We haven’t slept since I got here (not counting my mid afternoon 2hr nap). I stayed up all night listening to matriarchs of the family share stories and gossip. I recalled always being around this. Oral stories, filipino myths and legends, family drama, and religion, were the stories I listened to. My great aunt recollects a time in the past year when she cursed religion. She promised to never return to church. And, she was angry at the hand she was dealt. Unhealthy, un-wealthy and feeling desperate. That evening she cried herself to sleep but woke up to a vision of Christ. As she described the image I believe it to be the iteration of Christ of the Sacred Heart. Which she then prayed to at a distant church atop a hill, Grotto.

This casually shared religious anecdote reminds me how prevalent Catholicism is in Filipino culture. Tomorrow we travel to Orani, Bataan, my birth place, to the fiesta of Wawa, my birth neighborhood. We will partake in the festivities all of which is somehow connected to religion and the Catholic Church.

Rubber bands should be the natural toy of the Philippines. I spent many hours entertaining myself with rubber bands.  

Rubber bands should be the natural toy of the Philippines. I spent many hours entertaining myself with rubber bands.  

For lunch we visited one of my aunts. She prepared for us a meal consisting of nilagang pata, talbos kamote ensalada, manga (which was picked in my ninang’s yard), galungung, and baggoong na isda. The meal was fantastic and all I ever needed. There’s so much to be said about how food is directly connected to the soul. The highlight of lunch was being able to spend a couple of hours living the way this part of my family lived. I’ve been isolated for so long that I’ve forgotten about my privilege and the misfortune of others. But, the thing is, they were happy. Absolutely delighted, ecstatic and the most hospitable even with their shortcomings.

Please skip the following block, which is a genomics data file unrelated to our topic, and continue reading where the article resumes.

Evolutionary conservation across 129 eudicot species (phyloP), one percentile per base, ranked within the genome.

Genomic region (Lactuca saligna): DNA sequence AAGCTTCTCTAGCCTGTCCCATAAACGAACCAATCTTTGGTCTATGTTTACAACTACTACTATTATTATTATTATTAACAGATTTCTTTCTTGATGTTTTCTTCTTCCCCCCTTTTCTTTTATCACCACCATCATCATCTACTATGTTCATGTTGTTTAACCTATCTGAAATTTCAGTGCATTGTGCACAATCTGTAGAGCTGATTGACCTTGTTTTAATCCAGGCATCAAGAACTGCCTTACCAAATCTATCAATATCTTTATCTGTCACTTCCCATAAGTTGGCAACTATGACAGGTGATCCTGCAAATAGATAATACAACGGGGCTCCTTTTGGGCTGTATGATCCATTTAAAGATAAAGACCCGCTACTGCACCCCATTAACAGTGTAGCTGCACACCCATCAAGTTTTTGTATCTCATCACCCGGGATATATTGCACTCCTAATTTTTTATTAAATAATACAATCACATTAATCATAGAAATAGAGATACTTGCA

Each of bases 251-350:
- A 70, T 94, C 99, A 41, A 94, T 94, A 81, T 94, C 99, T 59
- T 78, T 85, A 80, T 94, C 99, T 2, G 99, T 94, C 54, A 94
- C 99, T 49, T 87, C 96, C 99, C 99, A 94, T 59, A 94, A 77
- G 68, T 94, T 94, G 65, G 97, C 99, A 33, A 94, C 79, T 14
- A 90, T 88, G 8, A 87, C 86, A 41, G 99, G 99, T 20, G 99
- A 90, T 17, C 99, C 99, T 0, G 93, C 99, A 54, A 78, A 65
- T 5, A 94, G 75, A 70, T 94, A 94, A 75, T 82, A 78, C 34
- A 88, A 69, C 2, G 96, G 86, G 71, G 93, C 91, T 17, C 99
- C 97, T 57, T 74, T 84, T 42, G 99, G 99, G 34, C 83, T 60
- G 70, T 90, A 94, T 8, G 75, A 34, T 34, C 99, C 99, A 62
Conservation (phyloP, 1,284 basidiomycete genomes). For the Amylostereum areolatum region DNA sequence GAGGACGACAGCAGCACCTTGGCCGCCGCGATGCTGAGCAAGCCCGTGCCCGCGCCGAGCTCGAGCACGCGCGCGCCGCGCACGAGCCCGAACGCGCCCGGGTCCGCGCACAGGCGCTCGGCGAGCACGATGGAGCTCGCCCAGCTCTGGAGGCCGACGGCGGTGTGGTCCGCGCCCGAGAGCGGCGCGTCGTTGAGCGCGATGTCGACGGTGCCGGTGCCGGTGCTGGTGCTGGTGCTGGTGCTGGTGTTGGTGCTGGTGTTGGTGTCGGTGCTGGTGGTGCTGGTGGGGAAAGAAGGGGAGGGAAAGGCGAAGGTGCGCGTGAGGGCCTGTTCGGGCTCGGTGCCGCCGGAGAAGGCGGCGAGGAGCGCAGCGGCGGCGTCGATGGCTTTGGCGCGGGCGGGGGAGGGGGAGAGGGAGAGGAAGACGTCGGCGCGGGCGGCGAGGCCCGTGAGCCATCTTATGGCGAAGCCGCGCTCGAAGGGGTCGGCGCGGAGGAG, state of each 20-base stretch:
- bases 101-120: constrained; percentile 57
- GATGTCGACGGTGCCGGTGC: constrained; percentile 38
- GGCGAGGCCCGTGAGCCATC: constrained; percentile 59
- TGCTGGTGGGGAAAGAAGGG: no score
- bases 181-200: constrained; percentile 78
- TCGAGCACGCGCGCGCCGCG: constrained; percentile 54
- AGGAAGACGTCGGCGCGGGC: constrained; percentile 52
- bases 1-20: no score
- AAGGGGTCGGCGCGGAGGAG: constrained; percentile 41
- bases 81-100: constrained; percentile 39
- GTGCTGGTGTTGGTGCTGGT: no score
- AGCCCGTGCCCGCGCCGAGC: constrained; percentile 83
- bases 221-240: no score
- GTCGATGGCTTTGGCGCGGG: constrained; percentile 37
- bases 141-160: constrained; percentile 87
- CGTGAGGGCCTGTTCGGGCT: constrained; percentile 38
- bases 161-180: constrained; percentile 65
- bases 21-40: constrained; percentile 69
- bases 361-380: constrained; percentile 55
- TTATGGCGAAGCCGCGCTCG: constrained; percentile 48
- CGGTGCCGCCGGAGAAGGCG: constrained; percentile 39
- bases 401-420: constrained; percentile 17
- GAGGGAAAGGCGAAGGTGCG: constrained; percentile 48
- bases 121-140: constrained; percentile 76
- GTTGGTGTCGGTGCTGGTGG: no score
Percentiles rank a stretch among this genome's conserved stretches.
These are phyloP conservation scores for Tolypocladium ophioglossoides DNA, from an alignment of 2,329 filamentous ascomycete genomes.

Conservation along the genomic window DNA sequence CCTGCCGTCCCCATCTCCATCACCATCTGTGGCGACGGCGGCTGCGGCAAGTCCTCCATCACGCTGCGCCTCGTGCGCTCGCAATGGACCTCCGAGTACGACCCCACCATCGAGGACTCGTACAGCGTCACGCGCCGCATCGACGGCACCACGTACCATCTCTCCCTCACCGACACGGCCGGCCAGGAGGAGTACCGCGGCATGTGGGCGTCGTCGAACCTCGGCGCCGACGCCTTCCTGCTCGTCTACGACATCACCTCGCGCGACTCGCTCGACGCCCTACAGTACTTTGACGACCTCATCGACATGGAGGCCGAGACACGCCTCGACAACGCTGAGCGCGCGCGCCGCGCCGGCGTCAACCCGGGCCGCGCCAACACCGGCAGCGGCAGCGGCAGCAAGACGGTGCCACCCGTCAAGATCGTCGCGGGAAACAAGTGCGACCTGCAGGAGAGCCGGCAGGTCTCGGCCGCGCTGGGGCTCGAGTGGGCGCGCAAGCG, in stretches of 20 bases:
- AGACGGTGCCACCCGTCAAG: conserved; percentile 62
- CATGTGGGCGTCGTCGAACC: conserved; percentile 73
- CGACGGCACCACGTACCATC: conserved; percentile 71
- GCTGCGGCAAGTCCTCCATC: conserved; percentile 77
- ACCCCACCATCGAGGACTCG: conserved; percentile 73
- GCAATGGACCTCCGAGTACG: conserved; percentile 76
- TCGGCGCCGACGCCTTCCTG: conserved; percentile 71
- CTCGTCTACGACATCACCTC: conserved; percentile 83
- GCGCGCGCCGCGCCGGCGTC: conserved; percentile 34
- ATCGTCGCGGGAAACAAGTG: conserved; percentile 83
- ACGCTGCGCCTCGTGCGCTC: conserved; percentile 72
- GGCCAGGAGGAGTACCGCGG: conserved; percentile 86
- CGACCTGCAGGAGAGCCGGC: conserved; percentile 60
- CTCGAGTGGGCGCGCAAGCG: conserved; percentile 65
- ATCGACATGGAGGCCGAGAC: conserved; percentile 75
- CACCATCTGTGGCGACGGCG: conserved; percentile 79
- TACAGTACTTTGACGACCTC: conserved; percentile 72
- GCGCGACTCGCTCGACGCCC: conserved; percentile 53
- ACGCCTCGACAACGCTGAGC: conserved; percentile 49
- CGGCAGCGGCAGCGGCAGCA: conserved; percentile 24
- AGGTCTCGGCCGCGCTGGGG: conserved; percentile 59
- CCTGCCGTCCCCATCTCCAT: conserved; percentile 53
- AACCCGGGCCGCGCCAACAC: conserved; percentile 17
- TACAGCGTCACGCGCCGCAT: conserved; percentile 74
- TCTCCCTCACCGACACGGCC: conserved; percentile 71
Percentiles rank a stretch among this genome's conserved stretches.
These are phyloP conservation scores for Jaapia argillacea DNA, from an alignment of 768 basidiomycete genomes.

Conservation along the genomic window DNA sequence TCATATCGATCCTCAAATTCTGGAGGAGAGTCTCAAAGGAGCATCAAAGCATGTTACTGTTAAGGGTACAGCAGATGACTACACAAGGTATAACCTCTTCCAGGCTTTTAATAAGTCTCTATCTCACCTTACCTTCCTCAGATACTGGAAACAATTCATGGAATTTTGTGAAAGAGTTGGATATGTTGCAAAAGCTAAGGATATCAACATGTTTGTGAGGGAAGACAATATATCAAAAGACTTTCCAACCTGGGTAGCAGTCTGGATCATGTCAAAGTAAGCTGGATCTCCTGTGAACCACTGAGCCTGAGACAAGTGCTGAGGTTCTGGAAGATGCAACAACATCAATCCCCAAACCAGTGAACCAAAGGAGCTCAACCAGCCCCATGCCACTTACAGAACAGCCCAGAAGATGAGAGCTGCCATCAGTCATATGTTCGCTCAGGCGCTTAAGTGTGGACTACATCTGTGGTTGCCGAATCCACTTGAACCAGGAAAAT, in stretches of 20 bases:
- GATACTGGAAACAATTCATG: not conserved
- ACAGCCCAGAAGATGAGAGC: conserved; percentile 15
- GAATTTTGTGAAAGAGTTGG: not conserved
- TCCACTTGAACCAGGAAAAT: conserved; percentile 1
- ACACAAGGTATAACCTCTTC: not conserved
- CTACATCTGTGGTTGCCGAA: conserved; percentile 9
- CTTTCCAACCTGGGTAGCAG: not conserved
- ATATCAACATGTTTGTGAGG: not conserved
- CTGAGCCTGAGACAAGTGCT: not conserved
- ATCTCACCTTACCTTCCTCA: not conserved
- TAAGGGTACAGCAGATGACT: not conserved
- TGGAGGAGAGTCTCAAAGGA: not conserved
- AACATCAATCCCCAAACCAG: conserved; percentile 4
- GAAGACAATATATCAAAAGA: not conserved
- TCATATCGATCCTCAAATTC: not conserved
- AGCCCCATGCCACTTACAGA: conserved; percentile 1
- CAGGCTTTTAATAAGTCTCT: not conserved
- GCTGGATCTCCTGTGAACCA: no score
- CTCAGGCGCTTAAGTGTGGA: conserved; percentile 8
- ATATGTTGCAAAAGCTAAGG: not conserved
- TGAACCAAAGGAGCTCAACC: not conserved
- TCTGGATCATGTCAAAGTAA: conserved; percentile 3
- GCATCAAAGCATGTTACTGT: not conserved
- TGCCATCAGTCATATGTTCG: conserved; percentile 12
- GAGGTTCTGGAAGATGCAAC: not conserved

She asked me what I was taking a picture of. I said, “you!” And, she gave me this pose.  

She asked me what I was taking a picture of. I said, “you!” And, she gave me this pose.  

They lived in a one room house, if you would call it that. Walls were made of sheets that has been hung, roofing is patched with old scrap metals, a garden hose serves as plumbing and wiring consists of numerous connections of extension cords. It’s tucked at the bottom of a steep hill after a couple of winding side streets. They had chickens, ducks, and dogs. Some are roaming some are caged. We had our lunch in the front of the house, muddied from the outdoor bath in which the children just partook. The table was a contraption of two-by-fours and a large piece of balikbayan-box served as a tabletop. The meal was served. It’s was delicious and was made with care and love. There were only three seats available so of course the guest got to sit while the entire family had to make due with eating standing or on other makeshift tables.

Tabo at batya, this is how Filipinos of all ages bathe. 

Tabo at batya, this is how Filipinos of all ages bathe. 

It was such a humbling meal. The most humbling meal I have ever had. Meals like this, out of hunger, out of love, or out of hospitality beats any lesson a ritualistic communion can ever provide. Joy and awe, appreciation and admiration, washed over me along with realization that I am in a position to help. I’m in a place to share what I have to people that I love and admire.

Strange Fire Collective Interview


Rafael Soldi: I can tell just by looking at your work that you’re a perfectionist! Your lighting is dialed in, and your presentation is very deliberate. Can you tell me more about the part of your process that comes after taking the pictures? How important is presentation to you?

Kelvin Burzon: As a performer and self-proclaimed control-freak, presentation might be the most important part of what I make. I’ve always argued that taking the image alone is only a small percentage of my process. The artwork is never done until an audience member consumes it. All images I make belong to a predetermined presentation, whether it’s meant to be in a diptych, a book, or the central image of an altarpiece. Presentation is never second thought, at most, it is first thought. I strongly believe in experience and performance, and that translates to my final products.